Unlike an ocean liner, the Katharina offers intimate views of water and land. Also unlike an ocean liner: the body of the ship was built by hand, in the style of traditional Indonesian fishing vessels.

Unlike an ocean liner, the Katharina offers intimate views of water and land. Also unlike an ocean liner: the body of the ship was built by hand, in the style of traditional Indonesian fishing vessels.

The Katharina is beautiful in profile, especially with her sails aloft, as they were when we first glimpsed the schooner, anchored off an Indonesian harbor ringed with shanties on stilts. The arcing hull was built by hand in the ancient style of the seafaring coastal people of Indonesia’s Sulawesi Island.

We were two of 12 guests, joining a crew of 15 and our guest expert, Simon Worrall, an author and journalist who was to provide historical context for SeaTrek’s new 10-day Maritime Silk Route Cruise. The trip was unusual, even for SeaTrek. This would be the company’s first “expert-guided” itinerary; it was loosely based on a story Worrall wrote for National Geographic about an Arab ship that foundered in these waters in the ninth century CE, when the ancient Srivijayan empire, based in Sumatra, was a world power. SeaTrek’s first trip on the route had begun in Java and sailed north for nine days to reach Singapore, where the first set of passengers disembarked. We were the route’s second batch of pioneers.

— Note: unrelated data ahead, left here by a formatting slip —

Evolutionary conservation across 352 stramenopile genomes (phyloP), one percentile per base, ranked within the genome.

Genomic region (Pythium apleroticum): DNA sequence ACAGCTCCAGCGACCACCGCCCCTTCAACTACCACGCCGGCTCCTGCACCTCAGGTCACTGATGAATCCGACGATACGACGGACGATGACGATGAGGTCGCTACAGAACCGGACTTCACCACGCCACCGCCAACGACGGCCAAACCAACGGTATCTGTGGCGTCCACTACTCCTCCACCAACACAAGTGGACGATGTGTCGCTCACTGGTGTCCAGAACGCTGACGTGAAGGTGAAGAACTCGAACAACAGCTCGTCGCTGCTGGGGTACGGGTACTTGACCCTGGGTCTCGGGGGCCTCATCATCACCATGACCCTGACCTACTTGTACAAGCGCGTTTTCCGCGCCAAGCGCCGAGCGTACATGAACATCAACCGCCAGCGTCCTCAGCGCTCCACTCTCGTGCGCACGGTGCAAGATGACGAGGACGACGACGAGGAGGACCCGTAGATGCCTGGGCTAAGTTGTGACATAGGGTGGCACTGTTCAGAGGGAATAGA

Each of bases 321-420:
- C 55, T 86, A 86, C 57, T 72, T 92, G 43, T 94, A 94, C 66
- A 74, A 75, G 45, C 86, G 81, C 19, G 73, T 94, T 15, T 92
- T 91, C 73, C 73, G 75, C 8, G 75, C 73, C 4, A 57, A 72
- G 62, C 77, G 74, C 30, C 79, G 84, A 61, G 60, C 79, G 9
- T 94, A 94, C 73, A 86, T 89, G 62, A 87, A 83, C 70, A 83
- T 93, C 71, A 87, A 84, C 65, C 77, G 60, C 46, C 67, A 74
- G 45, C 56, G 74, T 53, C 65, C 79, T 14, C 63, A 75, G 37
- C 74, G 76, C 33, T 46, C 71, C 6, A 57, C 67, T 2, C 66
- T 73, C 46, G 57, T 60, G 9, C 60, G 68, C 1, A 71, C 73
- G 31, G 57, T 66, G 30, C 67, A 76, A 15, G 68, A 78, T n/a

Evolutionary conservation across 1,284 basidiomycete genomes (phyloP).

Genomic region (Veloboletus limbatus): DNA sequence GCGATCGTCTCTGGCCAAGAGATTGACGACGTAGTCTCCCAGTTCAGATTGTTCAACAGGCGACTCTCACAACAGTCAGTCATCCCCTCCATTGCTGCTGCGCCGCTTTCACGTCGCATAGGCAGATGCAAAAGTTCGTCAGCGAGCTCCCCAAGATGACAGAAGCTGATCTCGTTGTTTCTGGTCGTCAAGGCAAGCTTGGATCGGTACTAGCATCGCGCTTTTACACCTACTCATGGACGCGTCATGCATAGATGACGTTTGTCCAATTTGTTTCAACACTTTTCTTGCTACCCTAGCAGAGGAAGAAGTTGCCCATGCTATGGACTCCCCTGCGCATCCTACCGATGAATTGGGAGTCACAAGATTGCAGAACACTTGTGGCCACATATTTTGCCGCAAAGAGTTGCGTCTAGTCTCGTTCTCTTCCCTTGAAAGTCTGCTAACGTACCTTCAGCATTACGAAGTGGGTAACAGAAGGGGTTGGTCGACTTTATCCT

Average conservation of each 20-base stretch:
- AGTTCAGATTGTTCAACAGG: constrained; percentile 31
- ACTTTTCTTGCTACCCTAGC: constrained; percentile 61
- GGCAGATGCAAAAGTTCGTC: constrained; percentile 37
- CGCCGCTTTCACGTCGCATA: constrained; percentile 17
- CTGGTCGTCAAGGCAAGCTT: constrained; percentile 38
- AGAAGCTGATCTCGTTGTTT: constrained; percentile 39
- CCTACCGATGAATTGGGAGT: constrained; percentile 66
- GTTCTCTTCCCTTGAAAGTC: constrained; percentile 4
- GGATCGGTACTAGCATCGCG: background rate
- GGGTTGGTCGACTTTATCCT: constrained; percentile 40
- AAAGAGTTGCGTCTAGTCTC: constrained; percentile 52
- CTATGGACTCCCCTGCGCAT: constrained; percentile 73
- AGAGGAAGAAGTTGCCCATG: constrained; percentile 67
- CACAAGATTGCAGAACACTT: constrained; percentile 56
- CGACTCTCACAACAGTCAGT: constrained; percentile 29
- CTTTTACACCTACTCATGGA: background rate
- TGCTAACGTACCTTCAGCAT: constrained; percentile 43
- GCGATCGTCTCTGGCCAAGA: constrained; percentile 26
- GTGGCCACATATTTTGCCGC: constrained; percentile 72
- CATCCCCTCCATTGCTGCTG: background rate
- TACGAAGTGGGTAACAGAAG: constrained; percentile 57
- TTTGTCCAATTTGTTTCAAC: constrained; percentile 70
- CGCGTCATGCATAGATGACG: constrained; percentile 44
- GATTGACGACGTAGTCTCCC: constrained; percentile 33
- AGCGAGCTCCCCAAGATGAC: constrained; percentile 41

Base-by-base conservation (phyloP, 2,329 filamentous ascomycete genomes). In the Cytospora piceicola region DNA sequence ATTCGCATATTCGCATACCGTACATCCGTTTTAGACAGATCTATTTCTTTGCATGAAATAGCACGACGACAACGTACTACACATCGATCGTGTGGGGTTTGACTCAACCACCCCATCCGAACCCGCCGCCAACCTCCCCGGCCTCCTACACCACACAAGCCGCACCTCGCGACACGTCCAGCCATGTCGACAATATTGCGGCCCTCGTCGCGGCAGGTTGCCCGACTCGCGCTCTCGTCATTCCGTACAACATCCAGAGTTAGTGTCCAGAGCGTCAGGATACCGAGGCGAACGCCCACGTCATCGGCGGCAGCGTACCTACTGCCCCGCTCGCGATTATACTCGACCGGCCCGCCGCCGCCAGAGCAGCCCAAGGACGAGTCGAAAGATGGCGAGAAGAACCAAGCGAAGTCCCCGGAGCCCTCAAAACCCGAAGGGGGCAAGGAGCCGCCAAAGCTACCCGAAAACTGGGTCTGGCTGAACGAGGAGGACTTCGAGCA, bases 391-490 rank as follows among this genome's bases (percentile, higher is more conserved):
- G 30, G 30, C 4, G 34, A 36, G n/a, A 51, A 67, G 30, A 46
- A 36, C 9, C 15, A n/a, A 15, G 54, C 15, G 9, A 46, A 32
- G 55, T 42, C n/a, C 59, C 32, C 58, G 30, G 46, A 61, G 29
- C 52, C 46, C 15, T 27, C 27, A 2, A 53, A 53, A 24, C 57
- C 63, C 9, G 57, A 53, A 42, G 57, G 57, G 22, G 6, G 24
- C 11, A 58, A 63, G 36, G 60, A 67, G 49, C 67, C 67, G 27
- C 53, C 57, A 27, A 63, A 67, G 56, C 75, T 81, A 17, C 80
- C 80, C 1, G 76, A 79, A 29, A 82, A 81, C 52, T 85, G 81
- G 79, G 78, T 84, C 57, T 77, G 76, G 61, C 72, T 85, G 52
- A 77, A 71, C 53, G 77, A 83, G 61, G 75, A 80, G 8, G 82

Worrall had made it clear that our itinerary was very much a work in progress. I had taken only one cruise before, aboard a behemoth of a ship through Alaska, and this was my dad’s first. He has an adventurous spirit, though, so he had jumped at the opportunity to see a part of the world he never would have otherwise. To my dad and me, the whole thing was an adventure—and we had zero expectations.

Indonesia, the world’s fifth most populous country, is beautiful and fascinating, but it’s a difficult place to visit, as it comprises approximately 18,000 islands stretched across a swath of ocean wider than Australia. To fly from its far east to its far west takes five hours, and the only way you can do justice to even a fraction of this is to experience it by boat. On the first day of our trip, I couldn’t even begin to count all the idyllic deserted isles that speckled the perfect blue waters of the Java Sea: they ticked past, on either side, like mileposts along a freeway.